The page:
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LAST MODIFIED ON: 07/12/2020 - 18:43
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A number of publicly funded programmes and projects, outlined below, aim to counter obstacles to young people's access to culture:
Young at Art, a leading arts provider for children and young people aged between zero and 18 years of age, which is part-funded by Arts Council NI, the Education Authority and Belfast City Council. The organisation brings professional artists to work in schools, playgroups and youth groups, so encouraging accessibility to the arts and hosts the annual Belfast Children's Festival, which includes events both inside and outside of school.
Wheel works, an organisation which receives some funding from the Arts Council NI and works with children and young people aged 4-25 who may not otherwise have access to high quality artistic activity. Taster workshops and issue based programmes are provided for young people to learn new skills and express themselves through traditional and digital art.
New Lodge Arts, which is part-funded (amongst others) by Arts Council NI, the Executive Office (formerly, Office of the First Minister and Deputy First Minister), the Department of Foreign Affairs and Belfast City Council, provides opportunities for children and young people to actively engage with and participate in a wide range of art forms that they would not otherwise be exposed to.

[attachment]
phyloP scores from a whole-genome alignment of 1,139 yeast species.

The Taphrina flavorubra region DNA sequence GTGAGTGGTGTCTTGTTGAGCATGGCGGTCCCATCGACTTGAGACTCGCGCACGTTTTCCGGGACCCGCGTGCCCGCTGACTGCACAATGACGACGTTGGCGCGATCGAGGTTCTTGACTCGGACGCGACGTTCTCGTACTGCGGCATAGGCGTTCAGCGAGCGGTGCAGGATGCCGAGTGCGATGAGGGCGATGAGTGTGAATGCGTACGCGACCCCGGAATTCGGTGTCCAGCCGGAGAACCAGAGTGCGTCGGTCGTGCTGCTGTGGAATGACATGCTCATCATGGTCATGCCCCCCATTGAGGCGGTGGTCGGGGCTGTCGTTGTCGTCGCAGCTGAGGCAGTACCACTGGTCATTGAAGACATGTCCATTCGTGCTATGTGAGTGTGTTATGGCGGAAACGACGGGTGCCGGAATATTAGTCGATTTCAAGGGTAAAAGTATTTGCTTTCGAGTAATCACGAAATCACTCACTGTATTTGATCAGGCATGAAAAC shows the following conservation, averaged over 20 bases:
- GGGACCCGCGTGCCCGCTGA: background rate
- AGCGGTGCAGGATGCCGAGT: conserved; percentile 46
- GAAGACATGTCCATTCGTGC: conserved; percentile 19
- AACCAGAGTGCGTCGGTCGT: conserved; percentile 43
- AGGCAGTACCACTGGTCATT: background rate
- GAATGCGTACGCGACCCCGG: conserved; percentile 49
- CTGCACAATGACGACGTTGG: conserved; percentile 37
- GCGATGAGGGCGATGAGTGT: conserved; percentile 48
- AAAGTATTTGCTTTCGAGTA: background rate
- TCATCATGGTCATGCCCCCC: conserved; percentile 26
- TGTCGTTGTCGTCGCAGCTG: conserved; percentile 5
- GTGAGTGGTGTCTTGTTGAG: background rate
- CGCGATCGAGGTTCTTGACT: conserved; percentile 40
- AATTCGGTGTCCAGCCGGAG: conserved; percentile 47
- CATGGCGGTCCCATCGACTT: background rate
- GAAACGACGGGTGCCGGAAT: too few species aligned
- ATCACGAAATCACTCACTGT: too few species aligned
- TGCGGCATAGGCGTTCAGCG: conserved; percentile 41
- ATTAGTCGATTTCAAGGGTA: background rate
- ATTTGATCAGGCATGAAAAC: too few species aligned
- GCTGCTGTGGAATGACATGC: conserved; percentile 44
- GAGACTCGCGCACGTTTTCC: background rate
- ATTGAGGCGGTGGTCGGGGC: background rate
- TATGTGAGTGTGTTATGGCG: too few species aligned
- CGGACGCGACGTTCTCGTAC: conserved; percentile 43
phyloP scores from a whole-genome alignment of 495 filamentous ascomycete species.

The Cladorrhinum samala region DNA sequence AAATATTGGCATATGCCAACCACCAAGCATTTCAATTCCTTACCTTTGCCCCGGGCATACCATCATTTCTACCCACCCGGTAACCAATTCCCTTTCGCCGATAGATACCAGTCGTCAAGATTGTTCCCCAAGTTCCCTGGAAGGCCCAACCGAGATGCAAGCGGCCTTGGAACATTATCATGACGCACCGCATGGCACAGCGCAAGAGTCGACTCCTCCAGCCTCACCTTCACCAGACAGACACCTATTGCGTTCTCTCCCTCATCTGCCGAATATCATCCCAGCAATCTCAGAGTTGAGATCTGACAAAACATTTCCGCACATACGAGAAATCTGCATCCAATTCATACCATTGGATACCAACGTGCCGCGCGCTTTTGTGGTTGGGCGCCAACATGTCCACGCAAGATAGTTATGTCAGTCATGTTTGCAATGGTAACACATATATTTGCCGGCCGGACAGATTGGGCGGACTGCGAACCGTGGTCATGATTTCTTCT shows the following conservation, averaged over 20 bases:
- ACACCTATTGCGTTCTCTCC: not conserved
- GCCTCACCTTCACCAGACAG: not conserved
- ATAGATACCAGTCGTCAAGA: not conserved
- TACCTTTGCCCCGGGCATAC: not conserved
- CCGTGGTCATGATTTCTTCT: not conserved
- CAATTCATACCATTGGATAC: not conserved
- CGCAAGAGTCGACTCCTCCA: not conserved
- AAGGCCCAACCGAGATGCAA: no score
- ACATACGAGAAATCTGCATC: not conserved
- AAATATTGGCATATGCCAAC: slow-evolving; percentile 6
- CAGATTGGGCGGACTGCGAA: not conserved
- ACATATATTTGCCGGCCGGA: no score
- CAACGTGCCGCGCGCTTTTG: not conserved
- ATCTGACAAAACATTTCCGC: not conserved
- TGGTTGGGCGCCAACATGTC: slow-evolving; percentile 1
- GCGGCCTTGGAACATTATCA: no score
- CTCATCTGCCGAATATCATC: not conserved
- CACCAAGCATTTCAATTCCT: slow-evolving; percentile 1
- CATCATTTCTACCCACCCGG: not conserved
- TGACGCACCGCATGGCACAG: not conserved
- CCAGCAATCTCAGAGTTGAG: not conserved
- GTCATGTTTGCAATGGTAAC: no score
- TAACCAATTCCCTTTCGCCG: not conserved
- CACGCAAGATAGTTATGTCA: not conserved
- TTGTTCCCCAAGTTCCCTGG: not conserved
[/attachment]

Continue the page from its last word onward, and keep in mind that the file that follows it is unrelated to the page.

YouthAction - Youth Arts unit, a membership charity which provides training, classes, performances, outreach programmes and theatre opportunities for young people from disadvantaged or excluded groups without access to traditional theatre opportunities.
The Arts and Disability Forum, which develops and promotes disabled and deaf artists and receives funding from Arts Council NI and Belfast City Council (note that the forum is not specific to young people).
Initiatives and programmes informing young people of opportunities to access cultural environments include the following:
Belfast Children's Festival, aimed at young people under the age of 18, which includes a range of events taking place both inside and outside of schools; the festival's principal funders include Arts Council NI and the Education Authority.
Creativity Month, which is organised by the Department for Communities, celebrates creativity and the creative industries through hundreds of different events (note that this initiative is not specific to young people).
Programmes and initiatives aimed at supporting young people's discovery and appreciation of the cultural and artistic heritage of Northern Ireland include the following:
- Líofa works to increase the number of fluent Irish speakers by supporting learners of all ages (note that Líofa does not work specifically with young people).
- the Troubles archive is a collection of art works produced by artists who lived through the Troubles in Northern Ireland (note that the project is not specific to young people).
- An Gaerlaras promotes Irish culture and language through festivals and events, music and dance opportunities and language lessons (note that these initiatives are not specific to young people).
- the Bready and District Ulster-Scots Development Association promotes an interest in the culture and heritage of the Bready area by providing support to a number of pipe, highland dancing and cultural groups (note that organisation is not specific to young people).